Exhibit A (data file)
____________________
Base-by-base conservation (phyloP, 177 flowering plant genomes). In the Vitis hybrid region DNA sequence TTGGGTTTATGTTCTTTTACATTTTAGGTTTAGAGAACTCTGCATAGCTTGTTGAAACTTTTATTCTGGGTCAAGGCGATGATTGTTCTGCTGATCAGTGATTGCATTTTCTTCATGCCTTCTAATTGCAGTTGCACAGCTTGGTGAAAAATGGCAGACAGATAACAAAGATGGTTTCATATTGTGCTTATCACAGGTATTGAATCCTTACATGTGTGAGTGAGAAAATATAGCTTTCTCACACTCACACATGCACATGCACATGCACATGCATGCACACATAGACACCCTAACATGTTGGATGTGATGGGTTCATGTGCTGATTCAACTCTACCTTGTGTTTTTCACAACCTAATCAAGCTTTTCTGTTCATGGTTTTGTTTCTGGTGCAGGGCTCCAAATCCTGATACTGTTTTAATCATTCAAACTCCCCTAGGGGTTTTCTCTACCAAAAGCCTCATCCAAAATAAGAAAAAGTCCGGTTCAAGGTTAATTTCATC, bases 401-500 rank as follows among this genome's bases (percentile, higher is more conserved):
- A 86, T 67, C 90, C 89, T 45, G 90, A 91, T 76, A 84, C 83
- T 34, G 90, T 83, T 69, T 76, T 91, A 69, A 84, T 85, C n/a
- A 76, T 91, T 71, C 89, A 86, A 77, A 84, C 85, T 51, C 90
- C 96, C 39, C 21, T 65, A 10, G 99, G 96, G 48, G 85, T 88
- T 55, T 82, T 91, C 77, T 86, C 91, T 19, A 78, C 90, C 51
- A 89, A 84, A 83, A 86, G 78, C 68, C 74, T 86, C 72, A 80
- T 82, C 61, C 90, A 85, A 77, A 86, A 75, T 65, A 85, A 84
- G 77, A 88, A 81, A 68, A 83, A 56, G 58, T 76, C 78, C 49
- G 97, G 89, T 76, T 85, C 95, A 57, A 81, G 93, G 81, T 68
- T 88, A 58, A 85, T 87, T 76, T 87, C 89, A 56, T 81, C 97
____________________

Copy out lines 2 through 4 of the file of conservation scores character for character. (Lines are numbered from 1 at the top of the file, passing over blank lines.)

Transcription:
- A 86, T 67, C 90, C 89, T 45, G 90, A 91, T 76, A 84, C 83
- T 34, G 90, T 83, T 69, T 76, T 91, A 69, A 84, T 85, C n/a
- A 76, T 91, T 71, C 89, A 86, A 77, A 84, C 85, T 51, C 90